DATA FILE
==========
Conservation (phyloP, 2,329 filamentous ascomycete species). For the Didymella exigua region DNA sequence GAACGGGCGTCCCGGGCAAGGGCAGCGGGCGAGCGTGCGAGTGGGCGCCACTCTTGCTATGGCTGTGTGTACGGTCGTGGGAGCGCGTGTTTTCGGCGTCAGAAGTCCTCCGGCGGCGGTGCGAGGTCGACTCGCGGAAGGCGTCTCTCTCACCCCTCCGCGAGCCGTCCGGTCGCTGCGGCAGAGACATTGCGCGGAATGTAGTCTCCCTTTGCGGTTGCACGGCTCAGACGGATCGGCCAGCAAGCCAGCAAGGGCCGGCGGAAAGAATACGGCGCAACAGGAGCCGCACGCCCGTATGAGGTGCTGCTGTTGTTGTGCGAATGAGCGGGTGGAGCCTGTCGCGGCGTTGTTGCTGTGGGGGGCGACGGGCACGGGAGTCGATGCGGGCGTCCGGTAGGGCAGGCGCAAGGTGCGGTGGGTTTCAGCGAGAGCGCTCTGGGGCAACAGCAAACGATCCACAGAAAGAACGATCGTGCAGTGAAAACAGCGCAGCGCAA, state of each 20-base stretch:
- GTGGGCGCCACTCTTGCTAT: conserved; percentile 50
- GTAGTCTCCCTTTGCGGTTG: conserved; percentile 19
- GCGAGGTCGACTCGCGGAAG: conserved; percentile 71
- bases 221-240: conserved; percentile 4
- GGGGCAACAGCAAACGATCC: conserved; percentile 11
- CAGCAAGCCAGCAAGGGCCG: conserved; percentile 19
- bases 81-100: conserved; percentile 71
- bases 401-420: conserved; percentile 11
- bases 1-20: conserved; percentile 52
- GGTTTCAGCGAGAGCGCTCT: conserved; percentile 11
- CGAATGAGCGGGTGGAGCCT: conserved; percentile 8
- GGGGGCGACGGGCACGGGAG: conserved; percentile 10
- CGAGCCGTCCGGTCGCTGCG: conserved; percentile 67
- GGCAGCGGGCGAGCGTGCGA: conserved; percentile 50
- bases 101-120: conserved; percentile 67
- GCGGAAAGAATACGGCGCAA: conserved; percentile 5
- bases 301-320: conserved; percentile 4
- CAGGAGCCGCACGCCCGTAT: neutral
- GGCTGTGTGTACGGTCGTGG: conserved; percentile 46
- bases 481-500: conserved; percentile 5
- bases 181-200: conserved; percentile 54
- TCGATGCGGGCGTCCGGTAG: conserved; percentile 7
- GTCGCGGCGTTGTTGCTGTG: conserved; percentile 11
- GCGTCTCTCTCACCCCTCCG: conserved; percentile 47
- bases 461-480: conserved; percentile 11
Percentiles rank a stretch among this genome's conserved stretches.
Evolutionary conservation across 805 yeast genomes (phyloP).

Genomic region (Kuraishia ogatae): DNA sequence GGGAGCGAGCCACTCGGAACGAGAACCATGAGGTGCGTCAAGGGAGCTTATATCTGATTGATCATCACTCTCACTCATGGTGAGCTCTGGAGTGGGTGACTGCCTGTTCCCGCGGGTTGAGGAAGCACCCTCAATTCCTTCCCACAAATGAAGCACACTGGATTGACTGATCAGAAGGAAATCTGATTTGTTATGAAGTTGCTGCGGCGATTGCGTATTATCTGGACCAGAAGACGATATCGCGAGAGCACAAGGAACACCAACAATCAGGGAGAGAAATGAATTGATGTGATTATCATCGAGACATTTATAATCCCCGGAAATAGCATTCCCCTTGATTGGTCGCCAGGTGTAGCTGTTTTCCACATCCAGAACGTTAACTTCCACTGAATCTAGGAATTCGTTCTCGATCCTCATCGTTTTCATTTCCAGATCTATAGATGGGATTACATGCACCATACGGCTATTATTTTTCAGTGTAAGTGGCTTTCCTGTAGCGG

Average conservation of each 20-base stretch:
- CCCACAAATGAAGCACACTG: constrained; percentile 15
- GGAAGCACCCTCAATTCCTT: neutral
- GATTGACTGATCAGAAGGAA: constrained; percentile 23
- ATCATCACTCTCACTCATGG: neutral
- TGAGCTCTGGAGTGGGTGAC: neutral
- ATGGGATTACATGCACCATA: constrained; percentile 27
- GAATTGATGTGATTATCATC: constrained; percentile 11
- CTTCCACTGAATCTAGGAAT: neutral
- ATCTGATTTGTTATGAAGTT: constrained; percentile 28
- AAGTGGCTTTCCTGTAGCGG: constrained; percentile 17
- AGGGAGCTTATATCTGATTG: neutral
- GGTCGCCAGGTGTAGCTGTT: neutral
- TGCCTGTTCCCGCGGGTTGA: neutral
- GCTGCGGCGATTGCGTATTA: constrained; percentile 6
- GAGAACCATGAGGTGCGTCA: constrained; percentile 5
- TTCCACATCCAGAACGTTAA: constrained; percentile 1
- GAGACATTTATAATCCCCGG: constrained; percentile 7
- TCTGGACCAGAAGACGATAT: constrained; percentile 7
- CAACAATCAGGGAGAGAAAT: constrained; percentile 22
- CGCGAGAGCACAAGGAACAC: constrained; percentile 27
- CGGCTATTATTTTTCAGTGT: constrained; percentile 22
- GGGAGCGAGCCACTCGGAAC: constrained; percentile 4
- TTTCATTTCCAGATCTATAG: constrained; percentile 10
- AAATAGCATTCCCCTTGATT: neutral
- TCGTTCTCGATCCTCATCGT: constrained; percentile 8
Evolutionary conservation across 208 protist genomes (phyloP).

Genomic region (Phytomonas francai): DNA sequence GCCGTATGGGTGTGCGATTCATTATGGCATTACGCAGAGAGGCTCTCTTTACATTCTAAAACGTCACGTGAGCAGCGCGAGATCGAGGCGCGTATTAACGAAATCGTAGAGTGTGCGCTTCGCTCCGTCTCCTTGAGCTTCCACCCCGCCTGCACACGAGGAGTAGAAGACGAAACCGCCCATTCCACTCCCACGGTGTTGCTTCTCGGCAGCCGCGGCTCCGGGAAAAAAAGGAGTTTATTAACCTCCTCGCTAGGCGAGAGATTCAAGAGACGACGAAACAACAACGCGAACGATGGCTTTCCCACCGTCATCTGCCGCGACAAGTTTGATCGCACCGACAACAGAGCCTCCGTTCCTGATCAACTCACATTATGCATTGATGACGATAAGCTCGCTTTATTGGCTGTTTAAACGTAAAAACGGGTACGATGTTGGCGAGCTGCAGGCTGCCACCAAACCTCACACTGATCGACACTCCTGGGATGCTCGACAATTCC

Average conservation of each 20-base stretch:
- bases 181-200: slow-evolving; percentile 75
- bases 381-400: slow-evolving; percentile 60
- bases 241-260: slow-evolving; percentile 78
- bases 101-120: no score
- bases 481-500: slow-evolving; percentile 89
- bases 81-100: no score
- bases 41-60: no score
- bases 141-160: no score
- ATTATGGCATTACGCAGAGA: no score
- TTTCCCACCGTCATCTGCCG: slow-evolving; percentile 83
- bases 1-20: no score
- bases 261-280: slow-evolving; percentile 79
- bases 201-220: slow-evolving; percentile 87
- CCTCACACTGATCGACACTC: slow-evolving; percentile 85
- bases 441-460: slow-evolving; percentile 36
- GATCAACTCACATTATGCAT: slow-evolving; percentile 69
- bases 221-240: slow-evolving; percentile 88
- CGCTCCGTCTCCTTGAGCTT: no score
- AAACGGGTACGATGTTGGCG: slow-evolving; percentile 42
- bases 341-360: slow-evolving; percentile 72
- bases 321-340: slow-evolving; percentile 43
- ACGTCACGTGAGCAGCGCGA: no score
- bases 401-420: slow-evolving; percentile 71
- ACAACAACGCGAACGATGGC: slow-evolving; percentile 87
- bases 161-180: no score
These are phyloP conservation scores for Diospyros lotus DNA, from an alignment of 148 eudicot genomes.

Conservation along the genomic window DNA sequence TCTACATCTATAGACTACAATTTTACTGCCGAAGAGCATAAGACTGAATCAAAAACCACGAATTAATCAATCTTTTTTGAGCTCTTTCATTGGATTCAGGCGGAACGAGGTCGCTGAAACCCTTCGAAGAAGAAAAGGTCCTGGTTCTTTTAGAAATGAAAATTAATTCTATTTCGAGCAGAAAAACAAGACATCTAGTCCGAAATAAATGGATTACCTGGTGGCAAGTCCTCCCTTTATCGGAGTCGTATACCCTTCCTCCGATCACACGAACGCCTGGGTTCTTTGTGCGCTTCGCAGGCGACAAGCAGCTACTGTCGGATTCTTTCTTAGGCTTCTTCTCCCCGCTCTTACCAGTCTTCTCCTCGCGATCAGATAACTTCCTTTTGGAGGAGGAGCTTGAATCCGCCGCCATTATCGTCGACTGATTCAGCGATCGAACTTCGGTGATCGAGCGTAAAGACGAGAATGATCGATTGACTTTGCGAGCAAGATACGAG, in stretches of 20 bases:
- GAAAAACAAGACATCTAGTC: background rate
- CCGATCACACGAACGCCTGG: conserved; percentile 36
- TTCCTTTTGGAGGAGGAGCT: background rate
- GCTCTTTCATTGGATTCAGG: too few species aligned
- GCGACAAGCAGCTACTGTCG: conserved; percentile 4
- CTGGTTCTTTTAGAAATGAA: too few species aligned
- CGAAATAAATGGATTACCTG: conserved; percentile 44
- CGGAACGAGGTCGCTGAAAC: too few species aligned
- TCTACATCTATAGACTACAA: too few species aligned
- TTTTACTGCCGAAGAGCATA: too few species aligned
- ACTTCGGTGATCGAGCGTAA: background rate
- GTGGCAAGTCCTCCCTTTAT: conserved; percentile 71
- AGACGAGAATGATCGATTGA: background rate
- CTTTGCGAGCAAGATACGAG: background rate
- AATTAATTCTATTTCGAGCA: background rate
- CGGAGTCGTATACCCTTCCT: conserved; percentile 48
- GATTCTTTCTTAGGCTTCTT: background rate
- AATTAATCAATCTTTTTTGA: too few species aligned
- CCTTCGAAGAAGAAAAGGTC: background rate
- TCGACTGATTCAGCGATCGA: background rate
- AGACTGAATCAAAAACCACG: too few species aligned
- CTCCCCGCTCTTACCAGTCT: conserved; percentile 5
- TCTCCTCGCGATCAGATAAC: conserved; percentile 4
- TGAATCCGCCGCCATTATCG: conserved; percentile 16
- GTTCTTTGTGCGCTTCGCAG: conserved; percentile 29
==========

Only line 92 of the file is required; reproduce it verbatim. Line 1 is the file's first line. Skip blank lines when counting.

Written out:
- CGAAATAAATGGATTACCTG: conserved; percentile 44